TOKYO (AP) -- Global shares were mixed in choppy trading Thursday after a report showed evidence that inflation in the United States was cooling, even if it remains too high.
France's CAC 40 gained 0.6% in early trading to 7,407.78. Germany's DAX edged up 0.1% to 15,918.15. Britain's FTSE 100 was little changed at 7,743.42. U.S. shares were set to drift higher with Dow futures up 0.1% at 33,637.00. S&P 500 futures rose 0.3% to 4,165.50.
Japan's benchmark Nikkei 225 finished little changed, inching up less than 0.1% at 29,126.72. Australia's S&P/ASX 200 slipped less than 0.1% to 7,251.90. South Korea's Kospi sank 0.2% to 2,491.00. Hong Kong's Hang Seng lost nearly 0.1% to 19,743.79, while the Shanghai Composite fell 0.3% to 3,309.55.
Concerns about the Chinese economy remain a major focus, especially for the Asian region, with the latest cause for worry coming from trade data released Tuesday.
"China could be heading into a deflationary funk similar to the one that Japan is starting to emerge from," said Stephen Innes, managing partner at SPI Asset Management.
The Fed has jacked up rates at a furious pace in hopes of driving down inflation. But high rates do that by slowing the entire economy and hitting investment prices broadly. They've already sent stock prices tumbling, caused turmoil in the banking system and dragged on the economy enough that many investors expect a recession to hit this year.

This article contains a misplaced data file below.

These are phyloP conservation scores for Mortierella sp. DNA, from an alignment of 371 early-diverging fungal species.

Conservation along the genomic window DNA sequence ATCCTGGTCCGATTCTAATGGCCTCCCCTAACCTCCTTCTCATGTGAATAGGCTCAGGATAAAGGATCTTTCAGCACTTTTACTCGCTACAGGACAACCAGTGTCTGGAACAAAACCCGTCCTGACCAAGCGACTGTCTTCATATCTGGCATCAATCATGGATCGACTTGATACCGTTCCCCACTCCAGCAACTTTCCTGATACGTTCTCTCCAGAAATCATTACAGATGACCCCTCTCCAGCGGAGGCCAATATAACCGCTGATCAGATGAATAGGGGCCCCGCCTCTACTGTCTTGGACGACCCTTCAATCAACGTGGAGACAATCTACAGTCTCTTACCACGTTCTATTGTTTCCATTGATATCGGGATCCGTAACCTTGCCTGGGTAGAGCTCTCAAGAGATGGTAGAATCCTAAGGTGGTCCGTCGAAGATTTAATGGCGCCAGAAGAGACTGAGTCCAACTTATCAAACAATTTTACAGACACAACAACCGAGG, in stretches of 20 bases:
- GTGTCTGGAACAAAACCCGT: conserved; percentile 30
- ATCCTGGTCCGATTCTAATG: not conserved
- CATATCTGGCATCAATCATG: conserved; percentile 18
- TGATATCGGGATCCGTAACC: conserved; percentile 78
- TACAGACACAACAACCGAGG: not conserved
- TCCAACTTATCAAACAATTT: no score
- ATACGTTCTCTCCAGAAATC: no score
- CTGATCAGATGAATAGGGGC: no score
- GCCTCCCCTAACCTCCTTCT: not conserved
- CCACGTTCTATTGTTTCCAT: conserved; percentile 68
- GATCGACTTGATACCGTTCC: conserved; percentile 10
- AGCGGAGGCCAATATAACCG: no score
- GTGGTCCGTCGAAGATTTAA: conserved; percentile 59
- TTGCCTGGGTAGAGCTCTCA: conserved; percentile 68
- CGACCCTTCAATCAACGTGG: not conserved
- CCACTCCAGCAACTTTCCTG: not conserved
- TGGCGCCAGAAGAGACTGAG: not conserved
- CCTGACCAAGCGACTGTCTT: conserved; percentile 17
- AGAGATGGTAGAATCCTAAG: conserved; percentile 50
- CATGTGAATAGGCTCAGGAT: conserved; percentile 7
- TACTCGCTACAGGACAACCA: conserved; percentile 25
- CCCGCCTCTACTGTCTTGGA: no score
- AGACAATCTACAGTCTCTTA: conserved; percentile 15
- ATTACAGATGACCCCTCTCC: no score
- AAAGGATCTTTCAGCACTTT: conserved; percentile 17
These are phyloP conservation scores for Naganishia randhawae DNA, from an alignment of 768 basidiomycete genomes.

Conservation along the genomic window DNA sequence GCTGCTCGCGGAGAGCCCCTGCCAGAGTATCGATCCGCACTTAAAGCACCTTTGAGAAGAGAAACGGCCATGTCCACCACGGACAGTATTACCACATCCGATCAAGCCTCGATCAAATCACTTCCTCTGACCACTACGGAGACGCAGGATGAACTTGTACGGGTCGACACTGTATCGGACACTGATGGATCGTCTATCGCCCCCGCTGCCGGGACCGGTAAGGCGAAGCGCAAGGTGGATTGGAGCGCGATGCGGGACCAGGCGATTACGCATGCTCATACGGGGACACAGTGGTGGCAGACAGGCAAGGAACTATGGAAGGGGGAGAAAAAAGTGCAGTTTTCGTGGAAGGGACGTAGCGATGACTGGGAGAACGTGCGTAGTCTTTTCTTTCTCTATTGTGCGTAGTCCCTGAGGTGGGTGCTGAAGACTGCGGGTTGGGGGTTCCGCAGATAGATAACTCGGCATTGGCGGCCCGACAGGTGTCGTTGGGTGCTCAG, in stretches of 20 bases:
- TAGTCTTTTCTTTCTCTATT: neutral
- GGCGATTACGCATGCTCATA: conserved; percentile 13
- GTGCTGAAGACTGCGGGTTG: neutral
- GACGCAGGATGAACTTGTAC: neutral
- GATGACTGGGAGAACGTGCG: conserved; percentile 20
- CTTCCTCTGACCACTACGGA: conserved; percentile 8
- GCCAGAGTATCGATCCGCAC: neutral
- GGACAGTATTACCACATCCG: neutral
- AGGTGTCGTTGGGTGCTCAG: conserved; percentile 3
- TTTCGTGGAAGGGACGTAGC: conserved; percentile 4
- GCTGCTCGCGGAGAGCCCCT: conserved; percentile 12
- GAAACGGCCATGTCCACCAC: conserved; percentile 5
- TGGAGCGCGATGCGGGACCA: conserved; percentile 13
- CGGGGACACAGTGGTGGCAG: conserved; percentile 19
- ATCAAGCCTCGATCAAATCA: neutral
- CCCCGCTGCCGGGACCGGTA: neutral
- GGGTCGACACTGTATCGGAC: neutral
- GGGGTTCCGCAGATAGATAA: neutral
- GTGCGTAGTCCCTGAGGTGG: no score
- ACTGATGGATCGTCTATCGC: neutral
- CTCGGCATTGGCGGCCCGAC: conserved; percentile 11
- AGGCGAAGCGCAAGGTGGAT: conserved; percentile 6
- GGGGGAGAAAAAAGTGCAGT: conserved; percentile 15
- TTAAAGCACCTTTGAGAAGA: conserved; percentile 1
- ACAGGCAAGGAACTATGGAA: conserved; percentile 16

Following the report, traders upped the probability they see of the Fed holding rates steady in June to nearly 94%, according to data from CME Group.
Markets are also watching for what the Bank of England might do on interest rates later in the day.
"The Bank of England is expected to raise its interest rate by 25bp when it meets today, but it will certainly leave the door open for further hikes," said Ipek Ozkardeskaya, senior analyst at Swissquote Bank.
Inflation in the U.S. still remains way above the Fed's 2% target and continues to squeeze households across the economy, particularly those with the lowest incomes.
The majority of companies in the S&P 500 have topped profit forecasts so far this reporting season, which is approaching its final stretch. But they're still on pace to report an overall drop in earnings from a year earlier, which would be the second straight quarter that's happened.
Besides worries about interest rates and inflation, some corners of the bond market are also swinging on concerns about the U.S. government inching closer to a possible default on its debt. That's never happened before, and economists warn a default could be catastrophic for the economy and financial markets.
In energy trading, benchmark U.S. crude rose 83 cents to $73.39 a barrel. Brent crude, the international standard, added 90 cents to $77.31 a barrel.
In currency trading, the U.S. dollar was little changed at 134.72 Japanese yen, up slightly from 134.28 yen. The euro cost $1.0928, down from $1.0984.